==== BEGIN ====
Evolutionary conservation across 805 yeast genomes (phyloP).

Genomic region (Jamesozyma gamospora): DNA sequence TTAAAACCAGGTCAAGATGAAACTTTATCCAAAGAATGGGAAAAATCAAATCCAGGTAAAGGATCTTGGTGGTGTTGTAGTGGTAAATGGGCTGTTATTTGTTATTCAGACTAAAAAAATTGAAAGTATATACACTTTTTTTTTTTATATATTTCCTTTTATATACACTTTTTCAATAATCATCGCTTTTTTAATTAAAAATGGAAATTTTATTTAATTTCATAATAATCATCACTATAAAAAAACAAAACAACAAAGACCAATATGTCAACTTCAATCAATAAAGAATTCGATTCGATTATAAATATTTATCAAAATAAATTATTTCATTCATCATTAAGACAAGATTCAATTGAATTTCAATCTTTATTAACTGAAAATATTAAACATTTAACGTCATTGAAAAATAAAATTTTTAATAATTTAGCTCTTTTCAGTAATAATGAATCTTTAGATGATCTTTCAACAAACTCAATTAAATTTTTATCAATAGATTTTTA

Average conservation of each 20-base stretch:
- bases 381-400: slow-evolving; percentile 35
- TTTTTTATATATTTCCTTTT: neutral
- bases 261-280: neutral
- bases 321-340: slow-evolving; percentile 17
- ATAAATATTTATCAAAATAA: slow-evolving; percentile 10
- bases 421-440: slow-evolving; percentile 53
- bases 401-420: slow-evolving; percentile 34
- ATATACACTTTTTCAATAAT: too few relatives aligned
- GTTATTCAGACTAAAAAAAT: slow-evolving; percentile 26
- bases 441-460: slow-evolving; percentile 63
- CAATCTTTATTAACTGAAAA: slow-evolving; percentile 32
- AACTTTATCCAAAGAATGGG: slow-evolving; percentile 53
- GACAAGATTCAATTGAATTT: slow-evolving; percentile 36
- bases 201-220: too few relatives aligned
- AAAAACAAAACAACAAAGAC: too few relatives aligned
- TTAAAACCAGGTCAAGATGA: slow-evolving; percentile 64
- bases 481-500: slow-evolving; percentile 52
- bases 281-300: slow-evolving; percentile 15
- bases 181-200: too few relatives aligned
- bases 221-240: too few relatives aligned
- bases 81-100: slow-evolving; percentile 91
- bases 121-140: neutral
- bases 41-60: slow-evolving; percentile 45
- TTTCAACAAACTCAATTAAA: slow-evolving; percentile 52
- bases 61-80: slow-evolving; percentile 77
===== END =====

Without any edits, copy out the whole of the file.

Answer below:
Evolutionary conservation across 805 yeast genomes (phyloP).

Genomic region (Jamesozyma gamospora): DNA sequence TTAAAACCAGGTCAAGATGAAACTTTATCCAAAGAATGGGAAAAATCAAATCCAGGTAAAGGATCTTGGTGGTGTTGTAGTGGTAAATGGGCTGTTATTTGTTATTCAGACTAAAAAAATTGAAAGTATATACACTTTTTTTTTTTATATATTTCCTTTTATATACACTTTTTCAATAATCATCGCTTTTTTAATTAAAAATGGAAATTTTATTTAATTTCATAATAATCATCACTATAAAAAAACAAAACAACAAAGACCAATATGTCAACTTCAATCAATAAAGAATTCGATTCGATTATAAATATTTATCAAAATAAATTATTTCATTCATCATTAAGACAAGATTCAATTGAATTTCAATCTTTATTAACTGAAAATATTAAACATTTAACGTCATTGAAAAATAAAATTTTTAATAATTTAGCTCTTTTCAGTAATAATGAATCTTTAGATGATCTTTCAACAAACTCAATTAAATTTTTATCAATAGATTTTTA

Average conservation of each 20-base stretch:
- bases 381-400: slow-evolving; percentile 35
- TTTTTTATATATTTCCTTTT: neutral
- bases 261-280: neutral
- bases 321-340: slow-evolving; percentile 17
- ATAAATATTTATCAAAATAA: slow-evolving; percentile 10
- bases 421-440: slow-evolving; percentile 53
- bases 401-420: slow-evolving; percentile 34
- ATATACACTTTTTCAATAAT: too few relatives aligned
- GTTATTCAGACTAAAAAAAT: slow-evolving; percentile 26
- bases 441-460: slow-evolving; percentile 63
- CAATCTTTATTAACTGAAAA: slow-evolving; percentile 32
- AACTTTATCCAAAGAATGGG: slow-evolving; percentile 53
- GACAAGATTCAATTGAATTT: slow-evolving; percentile 36
- bases 201-220: too few relatives aligned
- AAAAACAAAACAACAAAGAC: too few relatives aligned
- TTAAAACCAGGTCAAGATGA: slow-evolving; percentile 64
- bases 481-500: slow-evolving; percentile 52
- bases 281-300: slow-evolving; percentile 15
- bases 181-200: too few relatives aligned
- bases 221-240: too few relatives aligned
- bases 81-100: slow-evolving; percentile 91
- bases 121-140: neutral
- bases 41-60: slow-evolving; percentile 45
- TTTCAACAAACTCAATTAAA: slow-evolving; percentile 52
- bases 61-80: slow-evolving; percentile 77